There would be considerable resource implications for building control authorities in inspecting general fire precautions in occupied buildings. Each year fire authorities in England and Wales carry out over 800,000 inspections of premises. Many fire authority personnel who carry out those inspections, as the noble Lord, Lord Haskel, pointed out, also have operational fire-fighting

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responsibilities. One could not simply transfer to building control authorities from fire authorities the necessary resources were building control authorities to take over the inspection function. The alternative would be to accept lower levels of inspection. It is inevitable that that would lead to a lowering of existing levels of fire safety which we, as a government, would find unacceptable. There would be other disadvantages in removing responsibility for enforcement from fire authorities. There is important cross-fertilisation between fire authorities' operational work, fire investigation work and fire safety and enforcement responsibilities. Each strand feeds into and informs the others. We would therefore need to give serious consideration to that aspect of the report.

As with the burdens on other agencies, we seek to minimise the burdens placed on local authorities, for example. That is one consideration we shall wish to take into account in considering any proposals for changes in fire safety regulations. We shall wish to examine carefully the likely cost of any proposed new fire safety regime before deciding what, if any, changes should be made. Against the background of the Government's commitment to reduce burdens, it would clearly be a nonsense to introduce changes which would have the effect of increasing them. We shall look carefully at the points raised by the noble Lords, Lord Howie and Lord Haskel, and the noble Baroness, Lady Hamwee, regarding what they said on costs that may be incurred by central government, local authorities and businesses. As I said, we have no wish to create a consultant's charter.

The extra bureaucracy created by adding the fire advisory panel was mentioned. We have no wish to create extra layers of bureaucracy or unnecessary new advisory committees. But there is a clear need for one consistent set of fire safety standards. That must be our goal and we shall consider carefully how that can best be achieved and whether it needs the creation of a new advisory body.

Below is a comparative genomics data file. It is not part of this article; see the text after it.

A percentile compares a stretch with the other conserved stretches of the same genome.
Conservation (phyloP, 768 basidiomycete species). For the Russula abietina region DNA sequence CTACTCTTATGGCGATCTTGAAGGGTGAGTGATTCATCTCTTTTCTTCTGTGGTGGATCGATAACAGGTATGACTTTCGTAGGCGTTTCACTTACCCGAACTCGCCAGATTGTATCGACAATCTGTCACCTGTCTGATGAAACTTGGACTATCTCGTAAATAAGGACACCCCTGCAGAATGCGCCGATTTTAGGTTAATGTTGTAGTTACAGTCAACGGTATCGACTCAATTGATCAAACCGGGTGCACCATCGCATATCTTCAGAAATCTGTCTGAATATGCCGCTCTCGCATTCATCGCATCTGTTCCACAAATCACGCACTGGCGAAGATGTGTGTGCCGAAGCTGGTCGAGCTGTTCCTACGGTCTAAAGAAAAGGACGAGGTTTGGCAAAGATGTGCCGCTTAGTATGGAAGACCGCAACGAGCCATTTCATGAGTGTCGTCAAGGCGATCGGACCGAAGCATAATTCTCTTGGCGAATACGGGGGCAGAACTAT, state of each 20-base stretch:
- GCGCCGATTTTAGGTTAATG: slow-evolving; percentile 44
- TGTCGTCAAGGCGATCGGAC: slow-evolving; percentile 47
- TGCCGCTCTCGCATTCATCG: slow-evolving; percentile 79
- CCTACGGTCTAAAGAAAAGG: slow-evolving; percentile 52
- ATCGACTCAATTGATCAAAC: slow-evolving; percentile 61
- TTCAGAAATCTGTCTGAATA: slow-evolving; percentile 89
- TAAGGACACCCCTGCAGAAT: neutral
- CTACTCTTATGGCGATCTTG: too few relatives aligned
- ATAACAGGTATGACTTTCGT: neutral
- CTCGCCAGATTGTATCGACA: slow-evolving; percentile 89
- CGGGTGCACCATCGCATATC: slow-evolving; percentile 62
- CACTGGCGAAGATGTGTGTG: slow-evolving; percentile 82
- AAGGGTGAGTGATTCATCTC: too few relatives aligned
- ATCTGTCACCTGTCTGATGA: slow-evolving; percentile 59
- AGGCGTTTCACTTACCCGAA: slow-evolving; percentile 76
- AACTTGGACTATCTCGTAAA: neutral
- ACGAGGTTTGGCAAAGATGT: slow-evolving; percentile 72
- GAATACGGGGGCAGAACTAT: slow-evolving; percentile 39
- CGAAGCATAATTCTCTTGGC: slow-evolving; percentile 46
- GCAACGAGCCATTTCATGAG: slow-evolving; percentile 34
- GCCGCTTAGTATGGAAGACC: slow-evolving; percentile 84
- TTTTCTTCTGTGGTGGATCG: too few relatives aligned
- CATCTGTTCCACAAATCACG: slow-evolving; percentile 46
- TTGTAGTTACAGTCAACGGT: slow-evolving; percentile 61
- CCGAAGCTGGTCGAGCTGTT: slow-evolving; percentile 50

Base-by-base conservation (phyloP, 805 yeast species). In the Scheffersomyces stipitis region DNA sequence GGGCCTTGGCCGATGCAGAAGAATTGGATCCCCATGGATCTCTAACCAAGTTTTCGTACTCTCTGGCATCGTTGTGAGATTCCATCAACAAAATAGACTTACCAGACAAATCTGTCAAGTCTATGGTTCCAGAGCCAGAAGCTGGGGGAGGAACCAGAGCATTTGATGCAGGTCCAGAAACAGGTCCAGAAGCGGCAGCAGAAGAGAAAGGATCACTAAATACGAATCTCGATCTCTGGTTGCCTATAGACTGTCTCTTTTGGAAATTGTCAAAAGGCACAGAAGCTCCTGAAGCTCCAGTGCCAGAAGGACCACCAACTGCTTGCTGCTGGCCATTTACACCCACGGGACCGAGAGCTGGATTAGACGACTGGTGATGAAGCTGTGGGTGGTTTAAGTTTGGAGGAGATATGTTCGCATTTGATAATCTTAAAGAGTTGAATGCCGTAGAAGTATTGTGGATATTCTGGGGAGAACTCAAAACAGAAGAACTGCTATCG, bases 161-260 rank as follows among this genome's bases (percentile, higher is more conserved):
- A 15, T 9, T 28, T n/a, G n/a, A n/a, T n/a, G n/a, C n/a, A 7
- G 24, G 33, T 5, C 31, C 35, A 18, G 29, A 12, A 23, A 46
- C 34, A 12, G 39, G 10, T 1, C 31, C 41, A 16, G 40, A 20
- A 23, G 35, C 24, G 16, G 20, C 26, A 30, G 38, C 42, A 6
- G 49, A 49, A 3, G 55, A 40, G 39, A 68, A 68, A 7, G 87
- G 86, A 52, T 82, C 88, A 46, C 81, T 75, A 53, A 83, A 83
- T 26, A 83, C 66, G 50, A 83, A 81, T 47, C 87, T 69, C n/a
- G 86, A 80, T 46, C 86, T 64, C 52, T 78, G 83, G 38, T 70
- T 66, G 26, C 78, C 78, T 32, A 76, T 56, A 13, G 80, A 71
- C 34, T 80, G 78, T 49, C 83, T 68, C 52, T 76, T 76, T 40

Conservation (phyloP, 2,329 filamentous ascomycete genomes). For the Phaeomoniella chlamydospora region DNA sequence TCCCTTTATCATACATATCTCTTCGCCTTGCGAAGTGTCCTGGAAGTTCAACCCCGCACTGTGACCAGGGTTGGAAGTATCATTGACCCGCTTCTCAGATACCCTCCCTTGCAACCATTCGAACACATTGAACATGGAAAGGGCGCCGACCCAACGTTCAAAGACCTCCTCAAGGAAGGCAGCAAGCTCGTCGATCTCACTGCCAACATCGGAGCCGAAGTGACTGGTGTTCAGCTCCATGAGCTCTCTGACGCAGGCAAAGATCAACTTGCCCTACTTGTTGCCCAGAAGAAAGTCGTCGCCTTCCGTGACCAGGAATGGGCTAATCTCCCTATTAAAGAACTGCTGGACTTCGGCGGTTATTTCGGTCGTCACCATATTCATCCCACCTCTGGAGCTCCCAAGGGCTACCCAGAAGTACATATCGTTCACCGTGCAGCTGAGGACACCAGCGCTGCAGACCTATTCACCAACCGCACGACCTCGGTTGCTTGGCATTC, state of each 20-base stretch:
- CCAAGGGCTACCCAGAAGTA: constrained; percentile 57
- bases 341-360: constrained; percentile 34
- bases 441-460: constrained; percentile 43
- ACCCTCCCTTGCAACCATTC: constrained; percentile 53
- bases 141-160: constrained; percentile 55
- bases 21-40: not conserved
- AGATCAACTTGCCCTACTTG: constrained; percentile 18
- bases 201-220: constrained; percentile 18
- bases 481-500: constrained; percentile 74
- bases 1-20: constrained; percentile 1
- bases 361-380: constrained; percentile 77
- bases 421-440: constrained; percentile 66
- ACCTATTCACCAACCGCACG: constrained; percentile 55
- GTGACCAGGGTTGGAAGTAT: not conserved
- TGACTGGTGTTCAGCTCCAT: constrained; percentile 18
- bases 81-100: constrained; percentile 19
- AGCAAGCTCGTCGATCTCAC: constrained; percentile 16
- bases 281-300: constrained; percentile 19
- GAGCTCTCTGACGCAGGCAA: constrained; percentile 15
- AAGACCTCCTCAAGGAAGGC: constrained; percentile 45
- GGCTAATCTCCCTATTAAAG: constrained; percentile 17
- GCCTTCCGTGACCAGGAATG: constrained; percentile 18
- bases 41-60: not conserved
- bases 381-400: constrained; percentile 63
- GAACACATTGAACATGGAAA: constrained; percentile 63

Another point made by the noble Lord, Lord Howie of Troon, concerned fire safety policy moving to the Health and Safety Executive. The scrutiny team did not recommend that fire safety policy should rest with the Health and Safety Commission. However, I understand why some noble Lords may think that that may happen if fire safety legislation was in future subsumed under the Health and Safety at Work etc. Act 1974, and I can assure the House that the Government have not taken any decisions at all in that regard. Even if we decide to take forward the recommendations of the scrutiny report about subsuming fire safety legislation into the Health and Safety at Work etc. Act, that does not mean that the policy responsibilities would move from my right honourable friend the Home Secretary.

As I made clear earlier, fire safety is one of the three key tasks of the fire brigade, linking closely with fire fighting and fire investigation. But the Home Office is responsible for all the fire brigades' activities and it would therefore be difficult to contemplate fire safety policy being filleted out of the Home Office's responsibility. That is all the more important if the fire service is to have a coherent policy for tackling fire

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which emphasises prevention as well as fire fighting. I am assured that the fire service will always be fully consulted whatever government department holds responsibility for fire safety policy. But the point is well noted.

The noble Baroness, Lady Hamwee, raised an important point in relation to houses in multiple occupation. I remind the House that, in addition to the scrutiny recommendations in regard to houses in multiple occupation, the Government issued a consultation paper concerning the feasibility of introducing a licensing scheme for houses in such occupation and that document is out for consultation until the middle of February.

Houses in multiple occupation present a particular problem, not least with the question of definition. In the Housing Act the current definition is:

    "A house which is occupied by persons who do not form a single household".